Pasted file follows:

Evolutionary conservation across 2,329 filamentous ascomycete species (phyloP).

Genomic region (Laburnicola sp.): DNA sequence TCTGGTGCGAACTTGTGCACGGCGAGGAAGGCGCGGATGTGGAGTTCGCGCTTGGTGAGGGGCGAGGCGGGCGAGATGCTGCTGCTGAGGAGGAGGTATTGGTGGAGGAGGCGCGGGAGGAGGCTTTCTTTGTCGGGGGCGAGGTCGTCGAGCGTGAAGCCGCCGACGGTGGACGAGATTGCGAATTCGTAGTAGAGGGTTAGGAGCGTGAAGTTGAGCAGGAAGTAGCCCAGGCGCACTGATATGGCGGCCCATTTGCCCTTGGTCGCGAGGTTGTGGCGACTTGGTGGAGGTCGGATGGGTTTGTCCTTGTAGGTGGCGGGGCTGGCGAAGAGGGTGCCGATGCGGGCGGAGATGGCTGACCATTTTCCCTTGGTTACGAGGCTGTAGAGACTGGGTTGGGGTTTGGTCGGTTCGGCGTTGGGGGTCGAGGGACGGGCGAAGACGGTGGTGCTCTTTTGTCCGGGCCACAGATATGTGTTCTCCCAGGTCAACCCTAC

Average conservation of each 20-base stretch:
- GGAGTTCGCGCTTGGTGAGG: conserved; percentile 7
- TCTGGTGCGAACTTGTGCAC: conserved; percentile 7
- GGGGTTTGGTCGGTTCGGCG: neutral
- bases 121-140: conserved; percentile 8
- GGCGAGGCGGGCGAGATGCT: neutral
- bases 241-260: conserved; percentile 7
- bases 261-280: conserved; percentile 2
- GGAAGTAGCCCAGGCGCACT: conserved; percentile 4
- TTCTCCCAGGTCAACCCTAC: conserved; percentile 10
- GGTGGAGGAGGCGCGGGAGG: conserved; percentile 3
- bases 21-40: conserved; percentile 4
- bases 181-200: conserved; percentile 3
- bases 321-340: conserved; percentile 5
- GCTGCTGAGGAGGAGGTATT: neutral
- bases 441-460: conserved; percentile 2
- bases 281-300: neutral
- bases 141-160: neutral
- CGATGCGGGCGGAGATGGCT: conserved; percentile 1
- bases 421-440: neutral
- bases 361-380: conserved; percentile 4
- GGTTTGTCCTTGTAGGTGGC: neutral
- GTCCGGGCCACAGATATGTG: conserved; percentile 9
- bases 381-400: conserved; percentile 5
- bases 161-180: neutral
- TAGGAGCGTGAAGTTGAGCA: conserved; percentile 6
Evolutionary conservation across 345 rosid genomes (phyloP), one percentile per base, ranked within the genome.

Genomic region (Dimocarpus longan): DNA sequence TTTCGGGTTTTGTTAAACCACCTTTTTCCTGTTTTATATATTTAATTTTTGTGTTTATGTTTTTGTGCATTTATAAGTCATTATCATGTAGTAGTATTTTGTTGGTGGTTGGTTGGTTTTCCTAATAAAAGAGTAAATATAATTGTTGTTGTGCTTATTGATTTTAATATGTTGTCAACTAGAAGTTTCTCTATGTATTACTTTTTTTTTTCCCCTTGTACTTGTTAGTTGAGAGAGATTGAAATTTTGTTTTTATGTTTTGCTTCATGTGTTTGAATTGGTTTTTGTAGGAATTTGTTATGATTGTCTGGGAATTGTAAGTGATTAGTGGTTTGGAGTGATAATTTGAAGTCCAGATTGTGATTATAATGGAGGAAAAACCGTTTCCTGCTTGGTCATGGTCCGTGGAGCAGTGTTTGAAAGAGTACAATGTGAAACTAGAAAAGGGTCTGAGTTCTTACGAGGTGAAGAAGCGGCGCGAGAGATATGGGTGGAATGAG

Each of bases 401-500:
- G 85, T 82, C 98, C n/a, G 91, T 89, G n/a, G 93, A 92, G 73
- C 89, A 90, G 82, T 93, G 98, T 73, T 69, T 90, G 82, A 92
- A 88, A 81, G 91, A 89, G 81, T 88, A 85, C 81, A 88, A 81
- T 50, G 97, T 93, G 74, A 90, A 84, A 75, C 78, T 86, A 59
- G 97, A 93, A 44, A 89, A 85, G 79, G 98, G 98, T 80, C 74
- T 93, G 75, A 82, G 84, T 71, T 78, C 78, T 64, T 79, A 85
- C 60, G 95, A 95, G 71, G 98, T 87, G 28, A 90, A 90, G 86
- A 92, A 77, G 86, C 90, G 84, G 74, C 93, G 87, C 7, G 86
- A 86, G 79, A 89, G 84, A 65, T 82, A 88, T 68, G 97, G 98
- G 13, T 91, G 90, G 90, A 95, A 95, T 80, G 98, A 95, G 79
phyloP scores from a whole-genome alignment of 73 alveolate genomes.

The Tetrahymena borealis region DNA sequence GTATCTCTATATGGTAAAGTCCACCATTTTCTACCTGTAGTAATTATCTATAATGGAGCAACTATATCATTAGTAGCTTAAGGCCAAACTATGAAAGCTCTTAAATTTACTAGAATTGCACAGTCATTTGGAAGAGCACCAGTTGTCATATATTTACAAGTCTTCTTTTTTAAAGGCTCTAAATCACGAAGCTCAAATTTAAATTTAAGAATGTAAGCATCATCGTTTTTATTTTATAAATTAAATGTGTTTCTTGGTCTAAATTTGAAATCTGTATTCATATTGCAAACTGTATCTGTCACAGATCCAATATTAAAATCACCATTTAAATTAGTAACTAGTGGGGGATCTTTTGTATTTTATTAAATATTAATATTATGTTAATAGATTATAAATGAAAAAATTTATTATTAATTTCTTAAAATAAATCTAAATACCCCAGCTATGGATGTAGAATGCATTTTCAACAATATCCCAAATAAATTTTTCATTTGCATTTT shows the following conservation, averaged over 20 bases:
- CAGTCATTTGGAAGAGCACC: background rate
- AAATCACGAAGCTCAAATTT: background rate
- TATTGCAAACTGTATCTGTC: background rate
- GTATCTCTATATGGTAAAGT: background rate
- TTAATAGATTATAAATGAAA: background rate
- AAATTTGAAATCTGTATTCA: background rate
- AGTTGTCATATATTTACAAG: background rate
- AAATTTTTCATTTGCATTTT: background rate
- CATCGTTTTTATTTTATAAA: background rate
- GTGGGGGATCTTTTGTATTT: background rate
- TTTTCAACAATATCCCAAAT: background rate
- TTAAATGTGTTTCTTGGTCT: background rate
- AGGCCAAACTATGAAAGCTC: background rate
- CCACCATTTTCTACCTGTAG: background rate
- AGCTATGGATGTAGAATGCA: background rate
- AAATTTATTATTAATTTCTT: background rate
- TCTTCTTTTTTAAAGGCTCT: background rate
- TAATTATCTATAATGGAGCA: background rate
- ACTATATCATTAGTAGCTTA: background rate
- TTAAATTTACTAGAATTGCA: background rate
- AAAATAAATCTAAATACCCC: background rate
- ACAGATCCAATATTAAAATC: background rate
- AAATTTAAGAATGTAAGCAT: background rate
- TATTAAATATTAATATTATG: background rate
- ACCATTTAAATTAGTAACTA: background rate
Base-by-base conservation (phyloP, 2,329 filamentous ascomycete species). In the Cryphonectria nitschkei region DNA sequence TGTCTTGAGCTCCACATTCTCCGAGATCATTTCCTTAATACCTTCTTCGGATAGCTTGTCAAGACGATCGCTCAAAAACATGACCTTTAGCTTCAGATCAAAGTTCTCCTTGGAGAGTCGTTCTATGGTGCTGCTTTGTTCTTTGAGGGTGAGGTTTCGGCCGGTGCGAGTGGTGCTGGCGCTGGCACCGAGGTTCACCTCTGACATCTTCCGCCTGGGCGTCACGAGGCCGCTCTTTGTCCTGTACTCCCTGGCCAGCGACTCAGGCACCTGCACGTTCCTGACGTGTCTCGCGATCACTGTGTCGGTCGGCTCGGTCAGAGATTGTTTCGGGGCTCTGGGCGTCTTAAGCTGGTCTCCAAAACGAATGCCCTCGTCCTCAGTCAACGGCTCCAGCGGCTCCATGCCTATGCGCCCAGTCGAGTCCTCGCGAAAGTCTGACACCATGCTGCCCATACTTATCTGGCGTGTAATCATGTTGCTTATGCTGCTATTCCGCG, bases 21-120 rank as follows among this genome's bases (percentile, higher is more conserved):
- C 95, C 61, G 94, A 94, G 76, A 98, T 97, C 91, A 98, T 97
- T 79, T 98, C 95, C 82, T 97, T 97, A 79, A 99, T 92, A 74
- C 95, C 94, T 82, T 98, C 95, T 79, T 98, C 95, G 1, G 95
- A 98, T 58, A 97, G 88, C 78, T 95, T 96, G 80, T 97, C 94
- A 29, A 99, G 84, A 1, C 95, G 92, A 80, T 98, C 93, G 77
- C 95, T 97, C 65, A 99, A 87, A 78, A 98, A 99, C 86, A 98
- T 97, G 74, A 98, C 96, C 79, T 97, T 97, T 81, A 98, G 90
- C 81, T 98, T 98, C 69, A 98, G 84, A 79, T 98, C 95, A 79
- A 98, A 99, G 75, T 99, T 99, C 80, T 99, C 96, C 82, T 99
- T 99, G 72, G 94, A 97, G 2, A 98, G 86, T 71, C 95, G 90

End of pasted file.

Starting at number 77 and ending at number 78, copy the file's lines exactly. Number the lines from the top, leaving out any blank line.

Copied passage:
- C 81, T 98, T 98, C 69, A 98, G 84, A 79, T 98, C 95, A 79
- A 98, A 99, G 75, T 99, T 99, C 80, T 99, C 96, C 82, T 99